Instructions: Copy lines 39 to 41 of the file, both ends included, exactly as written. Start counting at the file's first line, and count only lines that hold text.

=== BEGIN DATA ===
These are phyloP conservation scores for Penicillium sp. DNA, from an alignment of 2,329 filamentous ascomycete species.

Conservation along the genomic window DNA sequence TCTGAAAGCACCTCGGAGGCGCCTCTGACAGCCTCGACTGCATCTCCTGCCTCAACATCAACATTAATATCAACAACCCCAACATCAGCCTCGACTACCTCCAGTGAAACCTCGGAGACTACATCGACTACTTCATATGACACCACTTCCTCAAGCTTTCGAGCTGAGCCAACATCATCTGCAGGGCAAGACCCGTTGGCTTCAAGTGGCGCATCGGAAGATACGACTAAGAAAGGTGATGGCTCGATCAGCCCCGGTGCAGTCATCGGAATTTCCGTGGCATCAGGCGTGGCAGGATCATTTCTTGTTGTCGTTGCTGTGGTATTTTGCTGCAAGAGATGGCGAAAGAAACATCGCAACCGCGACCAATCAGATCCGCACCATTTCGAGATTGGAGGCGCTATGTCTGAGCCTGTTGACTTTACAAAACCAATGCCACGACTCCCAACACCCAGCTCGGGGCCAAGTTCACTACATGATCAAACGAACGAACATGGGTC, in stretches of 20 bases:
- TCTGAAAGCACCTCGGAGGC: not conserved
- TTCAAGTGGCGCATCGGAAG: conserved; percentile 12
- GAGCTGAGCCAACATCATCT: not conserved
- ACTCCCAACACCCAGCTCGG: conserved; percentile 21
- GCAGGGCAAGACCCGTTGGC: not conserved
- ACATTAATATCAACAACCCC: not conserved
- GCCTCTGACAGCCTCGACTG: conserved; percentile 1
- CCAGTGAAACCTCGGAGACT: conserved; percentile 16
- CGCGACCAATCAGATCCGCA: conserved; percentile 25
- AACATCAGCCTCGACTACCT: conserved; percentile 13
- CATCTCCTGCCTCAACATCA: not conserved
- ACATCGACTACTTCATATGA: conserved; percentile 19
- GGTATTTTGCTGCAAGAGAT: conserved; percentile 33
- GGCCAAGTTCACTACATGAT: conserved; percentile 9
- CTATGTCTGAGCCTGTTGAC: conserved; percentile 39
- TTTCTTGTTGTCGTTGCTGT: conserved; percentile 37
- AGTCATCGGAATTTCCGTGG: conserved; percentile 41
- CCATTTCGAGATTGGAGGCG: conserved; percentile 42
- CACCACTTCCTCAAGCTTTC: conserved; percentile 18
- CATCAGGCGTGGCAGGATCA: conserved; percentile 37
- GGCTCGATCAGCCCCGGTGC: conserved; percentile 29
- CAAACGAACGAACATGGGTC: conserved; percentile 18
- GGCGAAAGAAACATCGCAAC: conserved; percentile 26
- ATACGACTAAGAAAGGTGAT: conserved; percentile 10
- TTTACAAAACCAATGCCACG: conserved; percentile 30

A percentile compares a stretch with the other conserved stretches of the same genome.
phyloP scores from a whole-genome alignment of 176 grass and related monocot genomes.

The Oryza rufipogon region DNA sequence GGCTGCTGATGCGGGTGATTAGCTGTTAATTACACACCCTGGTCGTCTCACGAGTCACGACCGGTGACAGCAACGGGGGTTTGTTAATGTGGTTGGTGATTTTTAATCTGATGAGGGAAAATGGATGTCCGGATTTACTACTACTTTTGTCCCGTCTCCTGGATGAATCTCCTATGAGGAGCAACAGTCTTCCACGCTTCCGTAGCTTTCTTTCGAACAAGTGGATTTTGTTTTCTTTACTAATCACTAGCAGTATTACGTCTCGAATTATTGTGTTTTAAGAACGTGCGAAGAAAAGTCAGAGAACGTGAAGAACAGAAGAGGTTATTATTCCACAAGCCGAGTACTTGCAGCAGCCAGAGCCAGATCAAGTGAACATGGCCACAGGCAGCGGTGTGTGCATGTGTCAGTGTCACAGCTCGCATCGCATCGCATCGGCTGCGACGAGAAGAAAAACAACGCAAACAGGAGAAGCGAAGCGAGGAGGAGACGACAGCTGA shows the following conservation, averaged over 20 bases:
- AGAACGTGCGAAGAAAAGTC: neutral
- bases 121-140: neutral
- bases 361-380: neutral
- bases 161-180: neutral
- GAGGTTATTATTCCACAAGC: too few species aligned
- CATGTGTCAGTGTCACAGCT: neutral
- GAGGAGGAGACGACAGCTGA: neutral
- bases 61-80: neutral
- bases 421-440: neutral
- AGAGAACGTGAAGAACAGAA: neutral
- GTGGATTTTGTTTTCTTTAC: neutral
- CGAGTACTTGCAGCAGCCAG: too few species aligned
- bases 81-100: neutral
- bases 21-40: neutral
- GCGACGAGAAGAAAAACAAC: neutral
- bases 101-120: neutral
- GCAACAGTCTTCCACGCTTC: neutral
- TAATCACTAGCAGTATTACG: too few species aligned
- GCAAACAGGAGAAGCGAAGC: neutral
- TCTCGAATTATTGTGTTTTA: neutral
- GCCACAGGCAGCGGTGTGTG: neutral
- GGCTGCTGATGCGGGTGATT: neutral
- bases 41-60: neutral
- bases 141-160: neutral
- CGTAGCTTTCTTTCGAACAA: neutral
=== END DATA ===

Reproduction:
- bases 421-440: neutral
- AGAGAACGTGAAGAACAGAA: neutral
- GTGGATTTTGTTTTCTTTAC: neutral